The Vibrating Universe: Making Astronomy Accessible to the Deaf

The Vibrating Universe: Making Astronomy Accessible to the Deaf

Scientists at UC Riverside create a workshop for students with hearing loss.

Astronomers at the University of California, Riverside, have teamed with teachers at the California School for the Deaf, Riverside, or CSDR, to design an astronomy workshop for students with hearing loss that can be easily used in classrooms, museums, fairs, and other public events, the UC Riverside News reports.

The workshop uses a sound stage that allows the CSDR students to “feel” vibrations from rockets, stars, galaxies, supernovae, and even remnants of the Big Bang itself. The team has made the materials public and written up its experiences to help teachers and other educators worldwide to engage the deaf community in STEM activities.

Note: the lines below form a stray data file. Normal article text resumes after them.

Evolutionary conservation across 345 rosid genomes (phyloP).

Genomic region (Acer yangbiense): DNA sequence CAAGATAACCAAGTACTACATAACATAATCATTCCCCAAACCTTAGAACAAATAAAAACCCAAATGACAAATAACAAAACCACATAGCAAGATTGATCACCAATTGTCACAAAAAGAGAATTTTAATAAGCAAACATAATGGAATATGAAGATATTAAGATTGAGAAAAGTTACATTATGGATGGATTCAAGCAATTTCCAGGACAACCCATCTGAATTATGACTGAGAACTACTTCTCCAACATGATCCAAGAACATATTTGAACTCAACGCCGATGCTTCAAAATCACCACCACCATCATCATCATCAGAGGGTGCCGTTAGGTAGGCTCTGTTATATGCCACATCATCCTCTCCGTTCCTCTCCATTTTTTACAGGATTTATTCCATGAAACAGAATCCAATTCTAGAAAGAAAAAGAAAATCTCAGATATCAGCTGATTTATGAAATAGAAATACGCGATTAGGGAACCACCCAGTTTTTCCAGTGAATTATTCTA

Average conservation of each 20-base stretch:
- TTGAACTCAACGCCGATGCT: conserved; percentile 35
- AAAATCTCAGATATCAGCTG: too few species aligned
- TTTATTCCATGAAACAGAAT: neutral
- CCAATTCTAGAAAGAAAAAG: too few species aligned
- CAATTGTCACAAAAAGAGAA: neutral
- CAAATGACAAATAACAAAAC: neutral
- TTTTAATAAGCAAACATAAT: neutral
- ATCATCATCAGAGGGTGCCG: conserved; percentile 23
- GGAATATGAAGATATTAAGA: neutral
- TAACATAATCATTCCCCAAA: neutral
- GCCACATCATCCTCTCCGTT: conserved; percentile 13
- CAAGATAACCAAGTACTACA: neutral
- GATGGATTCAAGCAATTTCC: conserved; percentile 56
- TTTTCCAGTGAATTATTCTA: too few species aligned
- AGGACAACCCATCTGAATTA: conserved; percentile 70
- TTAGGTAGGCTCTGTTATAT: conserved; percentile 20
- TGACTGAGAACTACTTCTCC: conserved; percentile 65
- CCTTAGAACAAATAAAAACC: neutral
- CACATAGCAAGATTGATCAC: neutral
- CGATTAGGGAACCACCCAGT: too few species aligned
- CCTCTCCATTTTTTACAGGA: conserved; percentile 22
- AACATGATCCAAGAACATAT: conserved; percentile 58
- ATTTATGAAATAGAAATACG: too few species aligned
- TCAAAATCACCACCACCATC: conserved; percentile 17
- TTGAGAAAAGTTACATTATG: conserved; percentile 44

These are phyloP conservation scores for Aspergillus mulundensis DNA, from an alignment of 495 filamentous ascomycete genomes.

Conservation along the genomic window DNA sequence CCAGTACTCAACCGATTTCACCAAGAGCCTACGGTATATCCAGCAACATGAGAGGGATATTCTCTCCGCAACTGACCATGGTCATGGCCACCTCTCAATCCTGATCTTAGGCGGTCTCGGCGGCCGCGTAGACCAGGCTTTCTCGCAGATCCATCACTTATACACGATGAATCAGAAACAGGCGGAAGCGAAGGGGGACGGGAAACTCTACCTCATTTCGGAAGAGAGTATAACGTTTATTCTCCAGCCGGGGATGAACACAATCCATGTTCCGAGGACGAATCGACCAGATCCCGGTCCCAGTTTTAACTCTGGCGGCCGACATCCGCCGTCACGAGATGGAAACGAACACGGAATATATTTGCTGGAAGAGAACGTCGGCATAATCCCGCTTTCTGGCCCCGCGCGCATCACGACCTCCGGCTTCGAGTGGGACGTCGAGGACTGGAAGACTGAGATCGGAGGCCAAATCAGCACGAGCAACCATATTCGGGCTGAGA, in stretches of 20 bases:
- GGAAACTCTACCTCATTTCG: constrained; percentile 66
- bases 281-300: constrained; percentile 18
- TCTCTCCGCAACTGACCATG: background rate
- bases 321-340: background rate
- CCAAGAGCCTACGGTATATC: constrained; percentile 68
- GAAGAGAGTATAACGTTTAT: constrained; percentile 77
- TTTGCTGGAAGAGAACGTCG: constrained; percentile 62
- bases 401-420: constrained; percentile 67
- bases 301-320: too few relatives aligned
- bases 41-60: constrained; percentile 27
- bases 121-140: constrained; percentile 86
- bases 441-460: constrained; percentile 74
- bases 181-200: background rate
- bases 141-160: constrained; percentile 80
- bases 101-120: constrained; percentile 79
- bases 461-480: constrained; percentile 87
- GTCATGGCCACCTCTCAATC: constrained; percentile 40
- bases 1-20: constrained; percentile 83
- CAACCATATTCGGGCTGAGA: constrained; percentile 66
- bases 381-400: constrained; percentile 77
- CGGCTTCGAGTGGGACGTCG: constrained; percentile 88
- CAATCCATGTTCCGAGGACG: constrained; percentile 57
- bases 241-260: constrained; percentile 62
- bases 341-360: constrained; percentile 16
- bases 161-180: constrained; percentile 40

They have worked closely with CSDR teachers before, ensuring American Sign Language, or ASL, at public astronomy events, but had never developed an activity targeted for the deaf community.

Around 360 million people worldwide suffer from hearing loss. In the United States, about 11 million citizens are functionally deaf or report some trouble hearing. The city of Riverside contains a large concentration of deaf students because it is home to CSDR, the only public school for the deaf in Southern California.

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